I'm collecting signatures. Hope you don't mind signing up. I'm just trying to petition Yahoo!
Let me state my reasons. See whether you agree.
I'll start by announcing that I do, in fact, use Yahoo (no, no exclamation mark). I rely on many of the company's services, like search, e-mail, and financial research. However, in all honesty, I can't proclaim any of Yahoo!'s features as a primary source. My main email account is at Time Warner's
I haven't had a reason to go back to Yahoo! Maps since Google Maps was launched. I won't even get into how I have 166 positive feedback ratings on eBay
Maybe if I weren't married -- or faithful -- I would turn to Yahoo! Personals over IAC/InterActiveCorp's
I am not pompous enough to judge everyone by my own cybersurfing habits. It's just that, for me, save for the broad scope of Yahoo! Finance, the company is a jack of all dot-com trades but a master of none. It's where I find myself hibernating with this thick bear fur.
Maybe you're not me
You might see Yahoo! completely differently. If so, let's turn to an unlikely source for proof that Yahoo! is as overvalued as it is angling towards irrelevance. Got Google? You probably have an opinion on the online world's most valuable company. If you think that Google shares are fairly priced or a bit overpriced, man, oh man, are you going to hate Yahoo!.
Let's stand Yahoo! and Google up side-by-side to see how their P/E valuations stack up over the next two years.
Yes, Yahoo! is more expensive than Google on an earnings basis. What does Yahoo! have going for it that makes it worthy of a richer multiple than a stock that many feel is already stretching its valuation?
It's not the portfolio of properties. It's not even the top- or the bottom-line growth.
|2007 Projected Growth||Yahoo!|
|Earnings Per Share||35%||36%|
Slower growth? Fatter markup? It's more than that. If you check those margins, the assumption is that Yahoo! will grow its earnings at a faster clip than its top line next year. The opposite holds true for Google. Does that seem odd to you? How is Yahoo! supposed to widen its margins next year in a period in which Wall Street's model-makers think Google's margins will shrink? Even if Google isn't up your alley, it may actually make sense to buy Google and short Yahoo! and lock in the valuation disparity.
It also can't help that profit forecasts are lower at Yahoo! than they were three months ago. It's the other way around for Google.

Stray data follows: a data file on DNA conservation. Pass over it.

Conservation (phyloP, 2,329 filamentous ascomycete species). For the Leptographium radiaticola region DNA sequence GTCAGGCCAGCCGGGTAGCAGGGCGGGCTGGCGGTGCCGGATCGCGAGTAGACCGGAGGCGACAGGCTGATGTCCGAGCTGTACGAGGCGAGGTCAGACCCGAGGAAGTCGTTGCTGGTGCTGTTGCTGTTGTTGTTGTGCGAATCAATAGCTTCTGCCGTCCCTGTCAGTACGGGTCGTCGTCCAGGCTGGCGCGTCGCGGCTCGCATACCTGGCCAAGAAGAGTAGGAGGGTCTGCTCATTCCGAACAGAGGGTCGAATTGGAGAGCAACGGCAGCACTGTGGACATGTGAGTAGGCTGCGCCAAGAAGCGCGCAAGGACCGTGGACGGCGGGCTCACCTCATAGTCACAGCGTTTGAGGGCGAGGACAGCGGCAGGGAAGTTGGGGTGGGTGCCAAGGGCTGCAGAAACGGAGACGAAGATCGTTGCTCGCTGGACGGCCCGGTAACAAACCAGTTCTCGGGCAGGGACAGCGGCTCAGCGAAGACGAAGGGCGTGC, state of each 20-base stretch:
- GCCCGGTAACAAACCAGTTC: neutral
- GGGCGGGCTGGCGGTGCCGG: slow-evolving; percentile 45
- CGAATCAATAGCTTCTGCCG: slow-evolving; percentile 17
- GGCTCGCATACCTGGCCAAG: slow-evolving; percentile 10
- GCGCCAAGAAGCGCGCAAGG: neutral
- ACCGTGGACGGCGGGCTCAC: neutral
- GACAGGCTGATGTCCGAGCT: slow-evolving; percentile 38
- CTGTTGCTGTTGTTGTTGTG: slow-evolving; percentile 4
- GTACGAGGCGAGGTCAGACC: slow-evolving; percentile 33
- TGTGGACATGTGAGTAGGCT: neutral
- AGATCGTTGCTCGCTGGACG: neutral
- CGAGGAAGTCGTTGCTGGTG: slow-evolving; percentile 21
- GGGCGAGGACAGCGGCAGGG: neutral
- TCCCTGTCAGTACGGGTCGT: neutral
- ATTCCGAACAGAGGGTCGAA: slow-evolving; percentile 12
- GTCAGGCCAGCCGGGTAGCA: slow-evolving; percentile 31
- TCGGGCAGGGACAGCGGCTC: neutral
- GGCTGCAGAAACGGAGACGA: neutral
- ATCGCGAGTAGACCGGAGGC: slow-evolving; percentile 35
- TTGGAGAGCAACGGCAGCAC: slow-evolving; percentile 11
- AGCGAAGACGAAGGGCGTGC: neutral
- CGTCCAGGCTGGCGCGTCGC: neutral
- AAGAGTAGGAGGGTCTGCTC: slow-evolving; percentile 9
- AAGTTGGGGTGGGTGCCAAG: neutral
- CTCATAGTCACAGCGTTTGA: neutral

More than just Google
Buying into Yahoo! at these prices assumes some pretty heady growth expectations. And that's not likely to happen organically. According to comScore Media Matrix, Yahoo!'s search engine market share has shrunk from 31.1% to 27.6% over the past year. This has happened as others like Google and Ask.com have carved out thicker slices. All of this is happening just as MSN will be taking its search business more seriously as it puts the finishing touches on its Overture killer.
So how much will Yahoo! spend to get back in the game? It has already skirted past the material deals. It let eBay swallow Skype, even though it would have cemented Yahoo!'s role in the IM space. It let Google snap up Blogger and let News Corp.
The commitment to compete is there, but not the commitment to win. At a lower price -- and I'm talking about a significantly lower price -- I can probably be talked into trading my bearskin for bullhorns. But certainly not at these lofty levels.
Yes, Yahoo! deserves to have Yahoo? as its official moniker. Here's why:
- How will Yahoo! justify its expensive earnings-based valuations?
- How much more virtual real estate will Yahoo! surrender to more ambitiously acquisitive rivals?
- Where is this company going to expand its margins when even Google has conceded that a more competitive environment will test margins?
I do Yahoo! but I would never due Yahoo!.
Longtime Fool contributor Rick Munarriz is a frequent Yahoo! visitor, but he does not own shares in any of the companies mentioned in this story.The Fool has a disclosure policy. Rick is also part of theRule Breakersnewsletter research team, seeking out tomorrow's ultimate growth stocks a day early.